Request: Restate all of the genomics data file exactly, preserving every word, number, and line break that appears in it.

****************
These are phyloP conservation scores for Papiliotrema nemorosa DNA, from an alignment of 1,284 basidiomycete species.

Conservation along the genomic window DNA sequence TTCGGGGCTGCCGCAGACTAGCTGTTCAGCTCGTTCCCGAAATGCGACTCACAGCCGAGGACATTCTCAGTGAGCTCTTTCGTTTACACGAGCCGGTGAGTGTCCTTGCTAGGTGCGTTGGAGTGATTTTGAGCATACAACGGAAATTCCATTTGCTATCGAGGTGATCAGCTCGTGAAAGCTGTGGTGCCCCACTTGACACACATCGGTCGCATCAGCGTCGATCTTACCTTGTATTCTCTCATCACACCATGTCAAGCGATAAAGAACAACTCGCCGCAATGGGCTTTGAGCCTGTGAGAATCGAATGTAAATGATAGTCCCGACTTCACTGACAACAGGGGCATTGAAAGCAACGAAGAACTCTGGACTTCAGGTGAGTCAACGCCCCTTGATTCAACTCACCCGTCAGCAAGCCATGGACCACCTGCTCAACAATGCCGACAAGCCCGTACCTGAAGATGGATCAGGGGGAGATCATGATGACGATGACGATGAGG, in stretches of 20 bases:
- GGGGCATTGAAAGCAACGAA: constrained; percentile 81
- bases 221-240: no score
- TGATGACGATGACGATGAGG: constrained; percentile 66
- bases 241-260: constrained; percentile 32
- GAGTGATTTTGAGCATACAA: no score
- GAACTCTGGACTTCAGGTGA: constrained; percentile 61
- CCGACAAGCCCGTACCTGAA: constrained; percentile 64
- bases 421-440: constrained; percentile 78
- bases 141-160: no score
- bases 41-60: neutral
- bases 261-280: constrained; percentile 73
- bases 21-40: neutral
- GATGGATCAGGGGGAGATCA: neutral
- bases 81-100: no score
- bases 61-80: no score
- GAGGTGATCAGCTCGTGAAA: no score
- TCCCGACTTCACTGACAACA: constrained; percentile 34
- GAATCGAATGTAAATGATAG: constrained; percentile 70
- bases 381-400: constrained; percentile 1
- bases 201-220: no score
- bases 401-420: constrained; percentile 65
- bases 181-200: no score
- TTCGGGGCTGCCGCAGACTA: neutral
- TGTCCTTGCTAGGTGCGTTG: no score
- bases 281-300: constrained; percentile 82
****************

These are phyloP conservation scores for Papiliotrema nemorosa DNA, from an alignment of 1,284 basidiomycete species.

Conservation along the genomic window DNA sequence TTCGGGGCTGCCGCAGACTAGCTGTTCAGCTCGTTCCCGAAATGCGACTCACAGCCGAGGACATTCTCAGTGAGCTCTTTCGTTTACACGAGCCGGTGAGTGTCCTTGCTAGGTGCGTTGGAGTGATTTTGAGCATACAACGGAAATTCCATTTGCTATCGAGGTGATCAGCTCGTGAAAGCTGTGGTGCCCCACTTGACACACATCGGTCGCATCAGCGTCGATCTTACCTTGTATTCTCTCATCACACCATGTCAAGCGATAAAGAACAACTCGCCGCAATGGGCTTTGAGCCTGTGAGAATCGAATGTAAATGATAGTCCCGACTTCACTGACAACAGGGGCATTGAAAGCAACGAAGAACTCTGGACTTCAGGTGAGTCAACGCCCCTTGATTCAACTCACCCGTCAGCAAGCCATGGACCACCTGCTCAACAATGCCGACAAGCCCGTACCTGAAGATGGATCAGGGGGAGATCATGATGACGATGACGATGAGG, in stretches of 20 bases:
- GGGGCATTGAAAGCAACGAA: constrained; percentile 81
- bases 221-240: no score
- TGATGACGATGACGATGAGG: constrained; percentile 66
- bases 241-260: constrained; percentile 32
- GAGTGATTTTGAGCATACAA: no score
- GAACTCTGGACTTCAGGTGA: constrained; percentile 61
- CCGACAAGCCCGTACCTGAA: constrained; percentile 64
- bases 421-440: constrained; percentile 78
- bases 141-160: no score
- bases 41-60: neutral
- bases 261-280: constrained; percentile 73
- bases 21-40: neutral
- GATGGATCAGGGGGAGATCA: neutral
- bases 81-100: no score
- bases 61-80: no score
- GAGGTGATCAGCTCGTGAAA: no score
- TCCCGACTTCACTGACAACA: constrained; percentile 34
- GAATCGAATGTAAATGATAG: constrained; percentile 70
- bases 381-400: constrained; percentile 1
- bases 201-220: no score
- bases 401-420: constrained; percentile 65
- bases 181-200: no score
- TTCGGGGCTGCCGCAGACTA: neutral
- TGTCCTTGCTAGGTGCGTTG: no score
- bases 281-300: constrained; percentile 82